We will further present a coherent and detailed discussion of the relations existing between LQC and polymer quantum cosmology, also discussing some of the most relevant open questions, especially concerning the equivalence or non-equivalence of the resulting dynamics in different sets of configurational variables.
GR was reformulated as a SU(2) Gauge theory by Ashtekar by performing a 3 + 1 splitting of spacetime and using as fundamental conjugate variables a connection and an electric field, which take values in the Lie algebra su(2) of SU(2). Before moving on to quantization, the canonical fields must be appropriately smeared by defining holonomies of the connections alongan edge and fluxes of the electric field across a bidimensional surface S. A key result of the kinematical framework of LQG is the quantization of the geometrical operators of area and volume. In particular, the smallest non-zero eigenvalue of the area operator is a constant quantity depending on fundamental constants and on the Immirzi parameter only; it is called the area gap D, and is a key parameter of the theory.
The dynamics is derived through the implementation of the operators corresponding to the constraints (22); in order to do this, they must first be expressed in terms of the fundamental variables, i.e., holonomies and fluxes, and then quantized, usually through the Dirac procedure. In the construction of the Hamiltonian constraint, a limit appears due to an holonomy around a square that must then be shrinked. However, in LQC, this limit does not exist; the square can be shrinked only until tits area (calculated with respect to the fiducial metric in a kinematical framework) reaches D. The result is the m0 scheme, where the singularity is replaced by a Big Bounce with a critical density depending on initial conditions.
The improved ¯m scheme is developed by introducing the area gap D as a dynamical feature on the physical metric, i.e. rescaled by the squared scale factor. The resulting variable-dependent translational operator is then dealt with by changing to a volume-like variable; this yields a Big Bounce with a critical density that is a universal constant.
Similar schemes can be developed for the anisotropic Bianchi models; in this case, since on a quantum level the Hilbert spaces with and without support on the zero volume eigenvalue decouple, the singularity is avoided in a stronger sense.
Over the years, many criticisms have been made on the LQC framework, mainly about the following points: whether the Bounce can be regarded as a semiclassical phenomenon or must be considered a purely quantum effect; the fact that the quantum dynamics is not derived by a symmetry reduction of the full LQG theory, but by quantizing cosmological models that are reduced before quantization; the use of the area gap as a parameter to construct the dynamics of the reduced theory and its effective description.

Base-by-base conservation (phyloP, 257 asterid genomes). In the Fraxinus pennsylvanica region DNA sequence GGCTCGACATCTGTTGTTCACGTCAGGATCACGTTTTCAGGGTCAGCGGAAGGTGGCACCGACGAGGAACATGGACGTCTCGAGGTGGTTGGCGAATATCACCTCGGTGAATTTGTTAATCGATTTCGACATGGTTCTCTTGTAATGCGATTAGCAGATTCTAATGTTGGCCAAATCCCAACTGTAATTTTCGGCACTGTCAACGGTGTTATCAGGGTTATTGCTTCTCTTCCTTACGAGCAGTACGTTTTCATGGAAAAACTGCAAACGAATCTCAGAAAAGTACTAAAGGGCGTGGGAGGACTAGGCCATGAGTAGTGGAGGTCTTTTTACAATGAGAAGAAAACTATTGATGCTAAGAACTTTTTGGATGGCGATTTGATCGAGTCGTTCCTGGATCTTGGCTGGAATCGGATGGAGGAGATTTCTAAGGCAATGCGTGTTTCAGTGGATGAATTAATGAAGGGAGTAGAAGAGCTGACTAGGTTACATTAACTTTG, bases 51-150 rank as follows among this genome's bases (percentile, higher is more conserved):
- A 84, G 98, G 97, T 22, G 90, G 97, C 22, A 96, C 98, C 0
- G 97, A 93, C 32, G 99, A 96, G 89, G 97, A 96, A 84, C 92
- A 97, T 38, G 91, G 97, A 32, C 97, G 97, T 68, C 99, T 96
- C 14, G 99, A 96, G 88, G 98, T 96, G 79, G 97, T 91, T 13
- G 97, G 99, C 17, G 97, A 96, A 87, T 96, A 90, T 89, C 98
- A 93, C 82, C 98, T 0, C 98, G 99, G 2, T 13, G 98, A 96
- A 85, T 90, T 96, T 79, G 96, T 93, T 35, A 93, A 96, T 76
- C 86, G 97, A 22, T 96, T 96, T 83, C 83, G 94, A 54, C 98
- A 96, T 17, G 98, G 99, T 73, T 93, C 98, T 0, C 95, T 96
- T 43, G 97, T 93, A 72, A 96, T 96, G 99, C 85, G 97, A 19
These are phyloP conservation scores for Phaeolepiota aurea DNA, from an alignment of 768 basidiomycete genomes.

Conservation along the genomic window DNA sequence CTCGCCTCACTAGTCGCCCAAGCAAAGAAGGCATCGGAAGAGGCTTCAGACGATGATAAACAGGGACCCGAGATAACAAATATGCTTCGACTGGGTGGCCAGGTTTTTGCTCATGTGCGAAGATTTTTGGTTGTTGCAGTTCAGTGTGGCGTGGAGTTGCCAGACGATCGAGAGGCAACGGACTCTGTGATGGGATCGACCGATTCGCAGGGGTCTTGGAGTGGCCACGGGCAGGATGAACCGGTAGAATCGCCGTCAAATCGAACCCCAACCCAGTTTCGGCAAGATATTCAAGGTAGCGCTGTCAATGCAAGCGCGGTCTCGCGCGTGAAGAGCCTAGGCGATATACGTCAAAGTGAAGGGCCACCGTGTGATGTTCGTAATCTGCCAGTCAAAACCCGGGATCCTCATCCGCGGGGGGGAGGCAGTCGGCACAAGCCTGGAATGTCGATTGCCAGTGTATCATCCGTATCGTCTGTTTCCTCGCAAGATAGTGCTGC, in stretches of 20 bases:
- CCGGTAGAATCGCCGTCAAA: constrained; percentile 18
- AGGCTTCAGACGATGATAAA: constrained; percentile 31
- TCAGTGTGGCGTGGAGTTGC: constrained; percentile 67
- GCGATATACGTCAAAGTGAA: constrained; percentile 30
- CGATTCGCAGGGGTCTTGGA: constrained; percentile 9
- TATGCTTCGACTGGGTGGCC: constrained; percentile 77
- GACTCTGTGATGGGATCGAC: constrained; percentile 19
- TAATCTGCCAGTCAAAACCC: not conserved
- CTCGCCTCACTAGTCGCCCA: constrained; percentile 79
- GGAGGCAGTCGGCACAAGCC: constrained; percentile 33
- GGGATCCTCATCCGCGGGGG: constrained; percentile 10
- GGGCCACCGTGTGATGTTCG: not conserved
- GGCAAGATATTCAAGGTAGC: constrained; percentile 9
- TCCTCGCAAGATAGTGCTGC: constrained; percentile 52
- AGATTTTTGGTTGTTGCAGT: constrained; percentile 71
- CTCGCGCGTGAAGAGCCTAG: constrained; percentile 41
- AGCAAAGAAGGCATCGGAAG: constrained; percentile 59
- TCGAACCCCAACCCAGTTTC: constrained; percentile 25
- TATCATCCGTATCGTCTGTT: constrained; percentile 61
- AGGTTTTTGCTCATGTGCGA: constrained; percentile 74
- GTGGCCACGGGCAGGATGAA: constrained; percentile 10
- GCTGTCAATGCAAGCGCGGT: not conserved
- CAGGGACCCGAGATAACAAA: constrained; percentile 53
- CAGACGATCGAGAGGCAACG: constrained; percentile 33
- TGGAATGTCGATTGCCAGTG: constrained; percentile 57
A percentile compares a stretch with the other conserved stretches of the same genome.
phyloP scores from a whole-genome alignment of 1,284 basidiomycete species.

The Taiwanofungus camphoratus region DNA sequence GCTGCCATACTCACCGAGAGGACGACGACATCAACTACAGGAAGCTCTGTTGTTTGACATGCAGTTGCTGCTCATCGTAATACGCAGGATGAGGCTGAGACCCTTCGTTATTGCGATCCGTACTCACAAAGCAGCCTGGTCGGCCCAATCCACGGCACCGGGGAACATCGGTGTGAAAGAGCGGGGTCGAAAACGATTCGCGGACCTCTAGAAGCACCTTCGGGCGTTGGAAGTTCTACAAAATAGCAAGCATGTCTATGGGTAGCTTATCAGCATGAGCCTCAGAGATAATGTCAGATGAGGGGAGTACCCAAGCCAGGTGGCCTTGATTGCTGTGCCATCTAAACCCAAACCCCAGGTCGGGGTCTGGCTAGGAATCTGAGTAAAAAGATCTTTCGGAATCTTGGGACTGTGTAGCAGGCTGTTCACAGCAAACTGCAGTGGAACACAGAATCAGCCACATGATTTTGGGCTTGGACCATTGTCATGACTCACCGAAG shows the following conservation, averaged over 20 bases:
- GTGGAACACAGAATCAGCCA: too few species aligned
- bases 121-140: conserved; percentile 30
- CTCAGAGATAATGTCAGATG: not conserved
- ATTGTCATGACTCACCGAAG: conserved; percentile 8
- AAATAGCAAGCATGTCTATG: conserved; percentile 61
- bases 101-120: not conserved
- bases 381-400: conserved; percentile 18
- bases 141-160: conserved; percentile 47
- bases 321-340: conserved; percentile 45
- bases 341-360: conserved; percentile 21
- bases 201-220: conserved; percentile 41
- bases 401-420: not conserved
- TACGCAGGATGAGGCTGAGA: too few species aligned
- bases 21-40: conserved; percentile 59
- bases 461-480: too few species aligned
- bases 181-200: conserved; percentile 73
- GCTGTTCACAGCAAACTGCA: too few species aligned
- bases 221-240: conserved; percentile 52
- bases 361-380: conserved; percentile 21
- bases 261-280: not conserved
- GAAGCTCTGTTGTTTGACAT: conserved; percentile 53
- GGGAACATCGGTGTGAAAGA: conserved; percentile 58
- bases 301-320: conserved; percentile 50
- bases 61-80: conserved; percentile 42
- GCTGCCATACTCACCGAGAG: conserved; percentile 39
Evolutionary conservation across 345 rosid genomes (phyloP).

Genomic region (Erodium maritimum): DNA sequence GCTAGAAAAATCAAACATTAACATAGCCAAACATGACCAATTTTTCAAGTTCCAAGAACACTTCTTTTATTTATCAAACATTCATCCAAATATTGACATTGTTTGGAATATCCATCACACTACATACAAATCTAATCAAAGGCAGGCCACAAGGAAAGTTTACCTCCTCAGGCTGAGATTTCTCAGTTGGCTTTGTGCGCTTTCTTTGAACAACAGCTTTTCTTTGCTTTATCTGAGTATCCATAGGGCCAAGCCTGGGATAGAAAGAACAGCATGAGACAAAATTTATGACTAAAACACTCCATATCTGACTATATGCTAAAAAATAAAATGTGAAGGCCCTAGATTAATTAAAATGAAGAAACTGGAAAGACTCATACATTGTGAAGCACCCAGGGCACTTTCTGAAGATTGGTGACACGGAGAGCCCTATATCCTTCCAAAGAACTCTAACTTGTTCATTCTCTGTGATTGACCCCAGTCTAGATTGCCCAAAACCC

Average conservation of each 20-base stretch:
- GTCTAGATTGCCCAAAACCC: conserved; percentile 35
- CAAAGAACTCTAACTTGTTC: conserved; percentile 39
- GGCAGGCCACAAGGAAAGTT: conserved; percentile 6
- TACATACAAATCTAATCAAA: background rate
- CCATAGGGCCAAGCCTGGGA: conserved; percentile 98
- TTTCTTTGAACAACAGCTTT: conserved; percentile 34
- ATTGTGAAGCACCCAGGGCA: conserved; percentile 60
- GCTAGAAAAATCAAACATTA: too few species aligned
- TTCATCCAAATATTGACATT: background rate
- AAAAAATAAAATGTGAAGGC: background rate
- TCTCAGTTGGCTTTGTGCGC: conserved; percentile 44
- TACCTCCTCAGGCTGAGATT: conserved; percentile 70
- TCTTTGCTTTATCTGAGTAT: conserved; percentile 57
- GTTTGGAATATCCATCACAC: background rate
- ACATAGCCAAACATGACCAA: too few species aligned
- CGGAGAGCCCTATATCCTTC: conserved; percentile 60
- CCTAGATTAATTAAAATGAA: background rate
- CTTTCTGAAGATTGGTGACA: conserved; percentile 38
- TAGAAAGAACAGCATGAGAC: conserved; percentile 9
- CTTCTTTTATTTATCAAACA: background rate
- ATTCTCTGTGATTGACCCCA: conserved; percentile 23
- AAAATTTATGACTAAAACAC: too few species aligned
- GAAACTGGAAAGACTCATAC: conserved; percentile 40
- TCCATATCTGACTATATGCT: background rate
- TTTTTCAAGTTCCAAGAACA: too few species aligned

Polymer Quantum Mechanics (PQM) is a quantization procedure on a lattice that can reproduce effects of cut-off physics. In PQM, one of the variables (usually position) is considered as discrete, making it impossible for the other to be prometed to a well-defined operator; a regularized version is constructed as the incremental ratio of the translational operator on the lattice. On a semiclassical level, this amounts to a formal substitution of the momentum with a sine function dependent on the lattice parameter.
In the isotropic FLRW model expressed through the Ashtekar variables, the implementation of PQM results in a nondiverging behavior of the energy density at the Bounce, thus ensuring the regularization of the singularity, but it is not afixed feature of the dynamics. This result, valid both on a semiclassical and on a quantum level, is very similar to the m0 scheme of LQC. On the other hand, the same model expressed in volume-like variables yields a Bounce with a fixed energy density, as in the ¯m scheme.
The situation is similar in the Bianchi I model: when using the Ashtekar variables or anisotropic volume-like variables, the Bounce has a dependence on initial conditions, while if the isotropic volume is one of the fundamental variables the energy density at the Bounce is a fundamental constant.
On the other hand, in the implementation of PQM on the Mixmaster model, the very presence of the Bounce depends on the chosen discretized variable: when using the logarithmic volume from the Misner variables the model is still singular, while if the actual isotropic volume is used the singularity is removed. However, in the former case, the discretization of both the logarithmic volume and the anisotropic Misner variables affects the chaotic behaviour of the classical model: if the lattice step for the logarithmic variable is smaller than that for the anisotropies, chaos usually present near the singularity is tamed.